Students are very excited to learn the final two notes of the Major Scale: fa and ti. They have been waiting patiently to add these to their collection, and once learned, they are able to read, write, and perform music with a full eight-note scale. Boys are also introduced to the Minor Scale, which begins and ends on la. Rhythmically, they continue to increase their vocabulary by adding more complex dotted rhythms and the meters of 3/8 and 6/8. This year brings with it a study of several truly American forms of music - blues, jazz, and rock & roll, from the roots music of Delta Blues to Elvis Presley’s toe-tapping “Hound Dog.” Students gain an understanding of the evolution of music in the United States. The boys also continue to work with their recorders in preparation for the fifth grade instrumental program.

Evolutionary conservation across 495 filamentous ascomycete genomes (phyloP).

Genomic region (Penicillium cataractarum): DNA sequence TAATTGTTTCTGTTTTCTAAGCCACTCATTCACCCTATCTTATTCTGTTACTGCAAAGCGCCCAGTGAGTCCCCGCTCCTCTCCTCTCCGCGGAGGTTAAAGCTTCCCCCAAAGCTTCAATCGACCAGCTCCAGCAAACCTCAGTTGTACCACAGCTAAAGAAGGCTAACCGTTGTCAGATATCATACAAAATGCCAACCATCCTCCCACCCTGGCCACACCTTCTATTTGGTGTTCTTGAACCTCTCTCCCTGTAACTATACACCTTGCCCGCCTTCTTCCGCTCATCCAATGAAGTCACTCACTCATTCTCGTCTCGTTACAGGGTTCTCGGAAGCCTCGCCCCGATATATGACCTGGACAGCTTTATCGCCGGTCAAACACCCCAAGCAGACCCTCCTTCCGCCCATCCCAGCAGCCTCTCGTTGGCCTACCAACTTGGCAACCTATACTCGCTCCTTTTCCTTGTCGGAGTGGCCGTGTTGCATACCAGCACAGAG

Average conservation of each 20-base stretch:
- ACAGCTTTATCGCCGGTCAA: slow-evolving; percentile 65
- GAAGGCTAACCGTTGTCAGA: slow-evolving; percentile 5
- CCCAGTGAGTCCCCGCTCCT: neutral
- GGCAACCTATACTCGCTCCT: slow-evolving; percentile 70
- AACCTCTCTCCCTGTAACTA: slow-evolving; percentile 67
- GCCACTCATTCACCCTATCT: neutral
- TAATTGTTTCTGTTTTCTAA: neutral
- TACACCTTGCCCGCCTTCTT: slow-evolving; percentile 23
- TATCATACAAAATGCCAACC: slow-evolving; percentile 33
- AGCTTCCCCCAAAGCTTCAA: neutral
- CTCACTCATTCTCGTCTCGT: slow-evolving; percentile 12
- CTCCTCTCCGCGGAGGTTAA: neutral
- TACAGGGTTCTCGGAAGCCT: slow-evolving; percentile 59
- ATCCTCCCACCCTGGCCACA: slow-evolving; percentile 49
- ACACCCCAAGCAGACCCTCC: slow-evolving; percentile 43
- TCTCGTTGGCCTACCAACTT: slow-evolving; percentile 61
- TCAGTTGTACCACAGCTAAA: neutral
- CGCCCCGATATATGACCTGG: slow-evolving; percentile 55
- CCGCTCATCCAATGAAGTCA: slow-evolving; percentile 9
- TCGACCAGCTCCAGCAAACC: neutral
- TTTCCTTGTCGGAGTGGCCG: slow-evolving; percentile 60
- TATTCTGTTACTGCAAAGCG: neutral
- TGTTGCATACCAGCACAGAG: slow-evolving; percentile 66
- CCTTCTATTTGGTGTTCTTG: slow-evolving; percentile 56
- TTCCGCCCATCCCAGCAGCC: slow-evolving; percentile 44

The art program encourages the student to express himself creatively and explore the world from an artist’s vantage point. The lower school art program aims to foster the creative growth of each individual student while exposing him to a wide range of art styles and forms. Through engaging and fun instruction our students are exposed to many aspects of art. Students learn to use art vocabulary, as well as respond to and appreciate art. The art program Includes drawing, painting, collage, constructing, printmaking, and ceramics.